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ARS Home » Pacific West Area » Burns, Oregon » Range and Meadow Forage Management Research » Research » Publications at this Location » Publication #398166

Research Project: Integrate Vegetative Bud-based Propagation and Seeds in Restoration of Rangeland Native Plant Communities

Location: Range and Meadow Forage Management Research

Title: Reproductive compensatory photosynthesis in a semi-arid rangeland bunchgrass

item Hamerlynck, Erik
item O'Connor, Rory
item Copeland, Stella

Submitted to: Oecologia
Publication Type: Peer Reviewed Journal
Publication Acceptance Date: 2/12/2023
Publication Date: 3/2/2023
Citation: Hamerlynck, E.P., O'Connor, R.C., Copeland, S.M. 2023. Reproductive compensatory photosynthesis in a semi-arid rangeland bunchgrass. Oecologia. 201:625-635.

Interpretive Summary: Many grasses increase photosynthesis in the portion of leaves that remain after grazing, and this is thought to help them more rapidly recover and compensate for tissue loss from herbivory. However, while many grasses have seed heads with high photosynthetic capacity, and this is known to contribute to seed production and quality, it is not known if these reproductive structures also increase photosynthesis after tissue loss. We tracked compensatory photosynthesis in crested wheatgrass, a widely planted and successful perennial rangeland bunchgrass, in response to experimentally clipping the lower portion of its seed heads. We found that clipping dramatically increased photosynthesis in the clipped portion, but that it was the unclipped portion above it that grew bigger and developed denser tissue. We think this improved growth was supported by the higher carbon uptake in the damaged portion of the seed head. We concluded this kind of activity contributed to crested wheatgrass’ well-known ability to produce high quality seed under conditions too challenging for most native bunchgrasses, and that by selecting and breeding native grasses that might have this kind of photosynthetic dynamic could improve their successful restoration into degraded sagebrush steppe rangelands.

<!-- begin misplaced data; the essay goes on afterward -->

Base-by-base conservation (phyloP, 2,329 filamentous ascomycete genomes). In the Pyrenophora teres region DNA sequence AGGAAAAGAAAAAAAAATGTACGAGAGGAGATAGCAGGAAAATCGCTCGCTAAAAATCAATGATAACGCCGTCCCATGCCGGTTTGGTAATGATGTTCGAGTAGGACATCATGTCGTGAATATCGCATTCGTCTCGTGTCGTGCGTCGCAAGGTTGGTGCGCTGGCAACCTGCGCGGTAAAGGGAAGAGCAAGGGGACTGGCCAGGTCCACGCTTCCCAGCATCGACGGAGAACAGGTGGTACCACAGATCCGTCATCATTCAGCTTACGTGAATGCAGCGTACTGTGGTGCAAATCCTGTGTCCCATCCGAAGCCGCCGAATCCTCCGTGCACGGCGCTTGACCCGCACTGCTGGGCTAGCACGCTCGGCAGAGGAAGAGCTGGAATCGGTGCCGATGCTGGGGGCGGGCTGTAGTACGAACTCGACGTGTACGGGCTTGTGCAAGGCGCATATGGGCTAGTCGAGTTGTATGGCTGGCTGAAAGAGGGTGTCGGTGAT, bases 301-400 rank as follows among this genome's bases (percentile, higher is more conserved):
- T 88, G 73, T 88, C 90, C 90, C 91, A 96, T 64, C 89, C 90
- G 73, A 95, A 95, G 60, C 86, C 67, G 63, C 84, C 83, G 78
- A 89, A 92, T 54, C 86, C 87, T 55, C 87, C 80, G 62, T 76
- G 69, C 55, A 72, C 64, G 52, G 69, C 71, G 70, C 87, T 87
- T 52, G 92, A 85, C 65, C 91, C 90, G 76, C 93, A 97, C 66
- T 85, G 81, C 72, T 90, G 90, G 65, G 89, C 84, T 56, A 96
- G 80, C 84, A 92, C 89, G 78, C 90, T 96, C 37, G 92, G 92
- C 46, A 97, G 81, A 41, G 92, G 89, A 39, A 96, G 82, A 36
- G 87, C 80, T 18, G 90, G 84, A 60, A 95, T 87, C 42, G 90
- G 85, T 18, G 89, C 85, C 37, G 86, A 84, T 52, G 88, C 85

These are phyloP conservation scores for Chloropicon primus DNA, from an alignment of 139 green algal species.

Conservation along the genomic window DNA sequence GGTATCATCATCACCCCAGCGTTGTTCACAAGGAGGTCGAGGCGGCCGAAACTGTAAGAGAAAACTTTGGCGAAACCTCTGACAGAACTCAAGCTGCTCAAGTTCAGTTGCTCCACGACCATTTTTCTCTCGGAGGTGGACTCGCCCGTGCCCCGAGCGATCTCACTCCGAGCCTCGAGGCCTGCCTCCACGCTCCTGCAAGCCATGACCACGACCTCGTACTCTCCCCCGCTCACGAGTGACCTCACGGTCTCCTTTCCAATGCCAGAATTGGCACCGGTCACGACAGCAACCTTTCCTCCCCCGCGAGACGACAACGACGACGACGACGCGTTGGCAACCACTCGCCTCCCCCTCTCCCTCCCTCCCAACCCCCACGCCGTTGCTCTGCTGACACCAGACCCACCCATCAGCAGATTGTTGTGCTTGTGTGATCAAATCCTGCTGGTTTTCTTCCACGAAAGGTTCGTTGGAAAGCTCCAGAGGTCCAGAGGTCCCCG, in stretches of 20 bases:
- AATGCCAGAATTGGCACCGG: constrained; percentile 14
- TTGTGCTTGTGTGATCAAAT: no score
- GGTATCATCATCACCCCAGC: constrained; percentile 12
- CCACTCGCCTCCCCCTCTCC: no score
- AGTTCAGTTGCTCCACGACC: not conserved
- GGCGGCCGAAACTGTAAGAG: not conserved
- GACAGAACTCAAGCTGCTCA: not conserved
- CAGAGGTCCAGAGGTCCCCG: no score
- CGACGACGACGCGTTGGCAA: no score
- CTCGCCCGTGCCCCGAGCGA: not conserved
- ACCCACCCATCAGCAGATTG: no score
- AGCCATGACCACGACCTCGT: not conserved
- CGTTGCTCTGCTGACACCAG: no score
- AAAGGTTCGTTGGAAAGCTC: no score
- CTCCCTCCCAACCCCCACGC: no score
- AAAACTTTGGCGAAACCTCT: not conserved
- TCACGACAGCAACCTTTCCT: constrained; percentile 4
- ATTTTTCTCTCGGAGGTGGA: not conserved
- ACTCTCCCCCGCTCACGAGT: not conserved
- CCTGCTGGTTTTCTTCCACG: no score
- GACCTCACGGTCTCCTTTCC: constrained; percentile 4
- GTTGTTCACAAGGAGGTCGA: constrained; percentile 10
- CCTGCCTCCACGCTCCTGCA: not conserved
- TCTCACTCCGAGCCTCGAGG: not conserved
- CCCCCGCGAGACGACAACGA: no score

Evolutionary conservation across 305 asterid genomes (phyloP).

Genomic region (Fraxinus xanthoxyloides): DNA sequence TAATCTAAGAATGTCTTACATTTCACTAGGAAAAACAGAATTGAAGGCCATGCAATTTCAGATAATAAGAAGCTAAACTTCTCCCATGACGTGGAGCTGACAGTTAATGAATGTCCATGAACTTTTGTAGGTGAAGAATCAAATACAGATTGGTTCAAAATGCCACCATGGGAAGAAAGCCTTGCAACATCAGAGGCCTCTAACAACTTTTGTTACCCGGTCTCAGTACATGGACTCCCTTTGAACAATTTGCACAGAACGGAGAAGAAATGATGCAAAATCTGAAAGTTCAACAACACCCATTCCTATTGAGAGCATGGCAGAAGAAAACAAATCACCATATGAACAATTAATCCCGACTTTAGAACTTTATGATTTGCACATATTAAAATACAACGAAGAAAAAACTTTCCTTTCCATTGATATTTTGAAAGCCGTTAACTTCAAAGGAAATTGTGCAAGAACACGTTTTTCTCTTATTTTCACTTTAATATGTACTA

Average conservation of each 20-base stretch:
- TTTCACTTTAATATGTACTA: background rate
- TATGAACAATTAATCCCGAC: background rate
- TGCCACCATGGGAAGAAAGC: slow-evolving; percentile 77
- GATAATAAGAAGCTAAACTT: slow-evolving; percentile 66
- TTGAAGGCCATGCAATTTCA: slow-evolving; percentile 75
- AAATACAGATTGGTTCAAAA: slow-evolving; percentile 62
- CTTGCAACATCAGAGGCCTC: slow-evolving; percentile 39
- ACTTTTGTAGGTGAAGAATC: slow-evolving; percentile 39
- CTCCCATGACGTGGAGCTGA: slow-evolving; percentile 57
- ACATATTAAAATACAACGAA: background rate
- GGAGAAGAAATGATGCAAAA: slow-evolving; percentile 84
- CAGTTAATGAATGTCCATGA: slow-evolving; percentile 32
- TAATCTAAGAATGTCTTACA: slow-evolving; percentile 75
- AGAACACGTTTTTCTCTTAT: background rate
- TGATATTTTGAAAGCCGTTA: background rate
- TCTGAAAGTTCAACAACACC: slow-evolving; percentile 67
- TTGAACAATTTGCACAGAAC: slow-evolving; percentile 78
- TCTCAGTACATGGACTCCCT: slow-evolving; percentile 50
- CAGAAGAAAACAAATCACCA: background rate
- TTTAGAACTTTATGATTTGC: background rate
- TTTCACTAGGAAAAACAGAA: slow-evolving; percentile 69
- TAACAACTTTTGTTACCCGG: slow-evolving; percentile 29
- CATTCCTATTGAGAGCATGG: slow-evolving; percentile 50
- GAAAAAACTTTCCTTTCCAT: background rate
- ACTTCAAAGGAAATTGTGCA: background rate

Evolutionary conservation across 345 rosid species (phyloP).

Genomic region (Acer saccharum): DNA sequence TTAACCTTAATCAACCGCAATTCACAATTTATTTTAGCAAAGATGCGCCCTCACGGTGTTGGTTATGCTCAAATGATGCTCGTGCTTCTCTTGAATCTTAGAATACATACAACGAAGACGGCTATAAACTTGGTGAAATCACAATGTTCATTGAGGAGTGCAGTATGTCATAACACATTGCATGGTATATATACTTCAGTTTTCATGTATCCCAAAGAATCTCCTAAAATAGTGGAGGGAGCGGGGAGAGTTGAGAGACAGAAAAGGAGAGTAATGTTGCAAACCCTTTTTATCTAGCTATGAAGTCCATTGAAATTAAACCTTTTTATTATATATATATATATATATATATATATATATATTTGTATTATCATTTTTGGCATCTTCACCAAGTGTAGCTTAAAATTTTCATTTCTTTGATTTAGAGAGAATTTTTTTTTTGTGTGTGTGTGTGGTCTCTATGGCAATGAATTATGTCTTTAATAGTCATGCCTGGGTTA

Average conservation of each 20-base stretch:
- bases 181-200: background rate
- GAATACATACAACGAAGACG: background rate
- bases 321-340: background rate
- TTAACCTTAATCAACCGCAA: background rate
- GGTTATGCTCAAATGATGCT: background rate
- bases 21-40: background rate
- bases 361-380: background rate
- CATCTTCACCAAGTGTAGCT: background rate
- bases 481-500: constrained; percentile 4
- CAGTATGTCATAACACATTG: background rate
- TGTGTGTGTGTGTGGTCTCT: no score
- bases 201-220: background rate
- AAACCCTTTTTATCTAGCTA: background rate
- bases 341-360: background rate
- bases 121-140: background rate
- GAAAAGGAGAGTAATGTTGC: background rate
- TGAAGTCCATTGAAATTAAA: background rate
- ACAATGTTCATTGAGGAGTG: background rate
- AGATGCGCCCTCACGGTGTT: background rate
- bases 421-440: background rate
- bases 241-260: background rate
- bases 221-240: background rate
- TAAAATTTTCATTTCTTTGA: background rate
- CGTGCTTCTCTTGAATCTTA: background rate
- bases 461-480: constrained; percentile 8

Technical Abstract: While increased foliar photosynthesis is well documented across many plant species in response to diverse modes of herbivory, the compensatory ability of photosynthetically active reproductive structures is unknown. To address this, we partially defoliated basal forets in seed heads of crested wheatgrass (Agropyron cristatum (L.) Gaertn.), an exotic Eurasian perennial bunchgrass widely distributed across North American sagebrush steppe. We followed direct and indirect responses by tracking post-clipping photosynthesis in clipped basal and unclipped distal forets, respectively, and comparing these to similar forets on unclipped seed heads. Compensatory photosynthesis was apparent 24 h after clipping; over the pre-anthesis period, clipped basal foret photosynthesis was+62%, stomatal conductance was+82%, and PSII photochemical yield was - 39% of unclipped controls. After anthesis, intact forets distal to clipped forets had modestly higher photosynthetic rates compared to controls, while basal foret rates did not difer between treatments. Compensatory photosynthesis reduced intrinsic water use efciency (iWUE; photosynthesis/stomatal conductance) 68–40% below controls over pre- and post-anthesis periods, respectively. Specifc mass (dry mass/area) of clipped forets was - 15% of controls, while forets distal to these had specifc mass 11% greater than distal or basal forets on unclipped seed heads. These results suggest damaged basal forets provided carbon to unafected distal forets. This could explain crested wheatgrass’s ability to produce viable seeds under conditions limiting to native bunchgrasses, and presents a novel mechanism germane to the development of convergent drought- and grazing-tolerance traits important to arid and semi-arid rangeland plant community resilience to climate variability.